Rishi Sunak and the search for a second Brexit
On wedges and their limits.
Tolkein’s hobbits were a race known, amongst other things, for their hearty appetites. If possible, they squeezed in six meals a day. Most frustrating for their comrades, it seemed, was the second breakfast, tucking in just as the rest of the fellowship were hitting their morning stride. Now, in their own quest for electoral salvation, the Tories are perhaps not taking the same breaks, but instead hunting for a second Brexit. So far, it is only leading to them flailing around.
Now the party is almost synonymous with the project, it is easy to forget the strange history of the Conservatives and Euroscepticism. Macmillan was the first Prime Minister to want to join the burgeoning European project – only to be rebuffed by de Gaulle’s “no”. A Conservative Prime Minister completed his ambition in 1972, and even through the 80s and '90s, Euroscepticism was not an essential part of the Tory Party.
After the comprehensive defeat in 1997, and the Labour Party occupying so much of the Conservatives’ economic platform, this changed a bit. Opposition to the EU became the main thing that marked the party out. Opposing the Euro was a key part of the 2001 campaign, and Europe determined the subsequent leadership election – pushing IDS to the helm ahead of Ken Clarke. Indeed, even up to the Referendum, the party was uneasy about exiting.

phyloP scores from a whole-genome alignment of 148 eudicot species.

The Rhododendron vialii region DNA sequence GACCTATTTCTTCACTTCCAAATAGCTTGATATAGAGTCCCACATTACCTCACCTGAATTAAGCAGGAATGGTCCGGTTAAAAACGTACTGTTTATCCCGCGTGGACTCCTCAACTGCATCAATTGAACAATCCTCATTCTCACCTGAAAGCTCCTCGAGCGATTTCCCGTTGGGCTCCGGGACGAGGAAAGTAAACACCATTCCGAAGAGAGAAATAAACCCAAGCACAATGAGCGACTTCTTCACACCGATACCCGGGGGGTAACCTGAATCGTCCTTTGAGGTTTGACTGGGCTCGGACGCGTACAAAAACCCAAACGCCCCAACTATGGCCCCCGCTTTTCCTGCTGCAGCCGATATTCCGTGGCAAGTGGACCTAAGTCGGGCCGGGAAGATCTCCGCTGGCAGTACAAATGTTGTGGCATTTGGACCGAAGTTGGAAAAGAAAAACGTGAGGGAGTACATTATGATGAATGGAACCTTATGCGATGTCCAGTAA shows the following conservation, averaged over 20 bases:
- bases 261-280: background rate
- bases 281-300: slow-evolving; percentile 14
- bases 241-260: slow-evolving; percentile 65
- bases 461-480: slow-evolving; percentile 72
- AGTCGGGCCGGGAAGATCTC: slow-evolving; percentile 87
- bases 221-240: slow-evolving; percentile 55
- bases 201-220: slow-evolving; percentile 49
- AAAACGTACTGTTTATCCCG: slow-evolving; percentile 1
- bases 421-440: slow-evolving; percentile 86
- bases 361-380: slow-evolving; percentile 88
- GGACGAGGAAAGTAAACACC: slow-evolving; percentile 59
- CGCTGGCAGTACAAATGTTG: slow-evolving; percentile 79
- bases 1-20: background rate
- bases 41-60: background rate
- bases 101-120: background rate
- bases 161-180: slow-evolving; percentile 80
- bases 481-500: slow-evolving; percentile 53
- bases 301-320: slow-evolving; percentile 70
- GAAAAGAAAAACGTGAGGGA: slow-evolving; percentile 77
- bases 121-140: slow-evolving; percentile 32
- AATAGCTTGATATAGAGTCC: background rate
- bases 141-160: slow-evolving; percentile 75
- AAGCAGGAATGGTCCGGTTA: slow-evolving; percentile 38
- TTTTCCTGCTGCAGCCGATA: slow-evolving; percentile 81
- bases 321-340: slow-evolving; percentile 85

David Cameron’s plan – or at least hope – was not to leave. He thought that embracing the referendum would give the edge to the party in the 2015 election, before finally exorcising the European issue from his backbenchers. He hoped, on 24th June 2016, to turn around and tell everyone from the Lexiteers to the Maastricht Bastards to Nigel Farage, “You lost, get over it”. It was time, he intended, for the party to stop banging on about Europe.
Instead, he lost his gamble. The country voted out and the party itself became gradually more imbued with Brexit. The voter base shifted – just 56% of 2016 Tories voted Leave compared with 75% of 2019 voters – as did the membership and the parliamentary party. Now, nearly a decade on from that first promise of the referendum, the Conservative brand is almost entirely entwined with leaving the EU. Unfortunately for the Tories, this has now lost its electoral potency, and so to regain that momentum, they are searching for an issue to take its place in the same way.